The process of building design

building design Design is a creative and very personal activity. It is important, however, to understand how designers think when defining and realizing their objectives and their respective priorities. Only when the design is complete can the results of their intense intellectual activity be seen. This is at the heart of the problem of managing design. It is why managers of the design process must understand the methods by which a typical design is developed, and the characteristics of the designers, in order to achieve a level of understanding that allows them to be sympathetic to the process.

For the sake of clarity, only architectural design is examined in this section of the book. It is in this discipline that most of the research into the creative aspects of design has been carried out. Many engineers would disagree with this view and suggest that they have made an equal contribution to the creative design process (for example, Addis, 1996). While we recognize this, the characteristics of the creative process that are revealed and articulated here are applicable across the whole design team, not just to architects.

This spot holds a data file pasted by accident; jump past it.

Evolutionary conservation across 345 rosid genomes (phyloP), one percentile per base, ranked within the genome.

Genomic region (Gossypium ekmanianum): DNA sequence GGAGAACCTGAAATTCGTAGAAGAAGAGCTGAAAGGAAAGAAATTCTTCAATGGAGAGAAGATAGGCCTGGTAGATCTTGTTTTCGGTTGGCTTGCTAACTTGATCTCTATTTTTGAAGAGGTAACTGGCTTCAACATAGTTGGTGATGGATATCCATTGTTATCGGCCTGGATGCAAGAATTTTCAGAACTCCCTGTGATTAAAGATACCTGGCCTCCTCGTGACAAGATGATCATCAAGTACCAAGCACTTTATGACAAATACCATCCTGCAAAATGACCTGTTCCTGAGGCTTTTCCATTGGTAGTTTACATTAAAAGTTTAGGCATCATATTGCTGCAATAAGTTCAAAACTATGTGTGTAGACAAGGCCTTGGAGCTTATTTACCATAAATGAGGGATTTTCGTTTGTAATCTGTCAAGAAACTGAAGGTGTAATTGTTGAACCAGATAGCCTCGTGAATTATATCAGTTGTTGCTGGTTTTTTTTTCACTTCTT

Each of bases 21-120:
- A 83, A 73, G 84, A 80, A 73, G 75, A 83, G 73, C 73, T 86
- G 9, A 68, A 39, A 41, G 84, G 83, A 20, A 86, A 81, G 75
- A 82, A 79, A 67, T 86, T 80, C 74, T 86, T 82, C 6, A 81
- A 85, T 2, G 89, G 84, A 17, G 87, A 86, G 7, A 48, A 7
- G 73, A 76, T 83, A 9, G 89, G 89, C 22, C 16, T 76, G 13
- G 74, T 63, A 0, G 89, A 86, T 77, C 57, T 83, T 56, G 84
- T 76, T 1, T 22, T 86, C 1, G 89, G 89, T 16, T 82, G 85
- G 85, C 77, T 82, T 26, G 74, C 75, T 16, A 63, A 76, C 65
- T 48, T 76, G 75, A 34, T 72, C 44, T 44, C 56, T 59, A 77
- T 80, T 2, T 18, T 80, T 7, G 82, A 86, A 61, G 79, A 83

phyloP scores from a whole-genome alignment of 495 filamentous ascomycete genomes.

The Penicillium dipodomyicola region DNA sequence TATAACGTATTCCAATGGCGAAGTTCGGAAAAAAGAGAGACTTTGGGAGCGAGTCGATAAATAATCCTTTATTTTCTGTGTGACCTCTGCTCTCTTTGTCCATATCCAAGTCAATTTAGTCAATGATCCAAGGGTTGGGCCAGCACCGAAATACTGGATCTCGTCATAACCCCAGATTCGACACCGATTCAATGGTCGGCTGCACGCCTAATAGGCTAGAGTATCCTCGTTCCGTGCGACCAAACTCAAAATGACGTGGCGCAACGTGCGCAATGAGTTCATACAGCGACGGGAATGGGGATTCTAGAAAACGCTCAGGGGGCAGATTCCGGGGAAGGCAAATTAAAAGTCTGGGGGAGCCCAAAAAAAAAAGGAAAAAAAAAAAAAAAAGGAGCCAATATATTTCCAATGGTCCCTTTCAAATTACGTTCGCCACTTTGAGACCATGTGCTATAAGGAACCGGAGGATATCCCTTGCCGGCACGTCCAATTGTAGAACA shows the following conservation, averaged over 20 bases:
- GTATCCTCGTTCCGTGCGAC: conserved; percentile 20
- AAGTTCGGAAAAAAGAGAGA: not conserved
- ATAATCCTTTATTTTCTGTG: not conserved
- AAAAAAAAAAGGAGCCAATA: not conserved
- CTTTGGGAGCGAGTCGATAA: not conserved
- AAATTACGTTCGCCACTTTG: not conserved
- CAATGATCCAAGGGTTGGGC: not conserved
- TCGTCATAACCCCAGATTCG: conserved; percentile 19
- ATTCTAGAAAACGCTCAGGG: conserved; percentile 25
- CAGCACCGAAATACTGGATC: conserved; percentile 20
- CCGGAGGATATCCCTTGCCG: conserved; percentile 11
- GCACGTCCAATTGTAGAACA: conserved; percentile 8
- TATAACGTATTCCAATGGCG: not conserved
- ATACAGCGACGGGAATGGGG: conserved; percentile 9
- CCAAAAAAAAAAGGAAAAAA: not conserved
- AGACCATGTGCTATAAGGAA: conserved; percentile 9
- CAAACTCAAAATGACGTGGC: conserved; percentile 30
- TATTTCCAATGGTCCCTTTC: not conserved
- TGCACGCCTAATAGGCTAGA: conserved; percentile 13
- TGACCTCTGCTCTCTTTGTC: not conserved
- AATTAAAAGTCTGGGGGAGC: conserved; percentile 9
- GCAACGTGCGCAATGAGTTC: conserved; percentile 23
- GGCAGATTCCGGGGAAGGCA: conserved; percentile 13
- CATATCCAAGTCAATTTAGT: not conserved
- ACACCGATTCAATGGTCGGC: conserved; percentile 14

In essence, the architect takes the client’s brief and uses design skills to develop a three dimensional interpretation which other designers use as the basis for their own work. This is not a hard and fast rule, as on any project the formative or concept design stage is both interactive and iterative between the many design disciplines as well as between the architect and the client. The input from the structural and services engineers, for example, can often have a strong influence on the eventual design solution.
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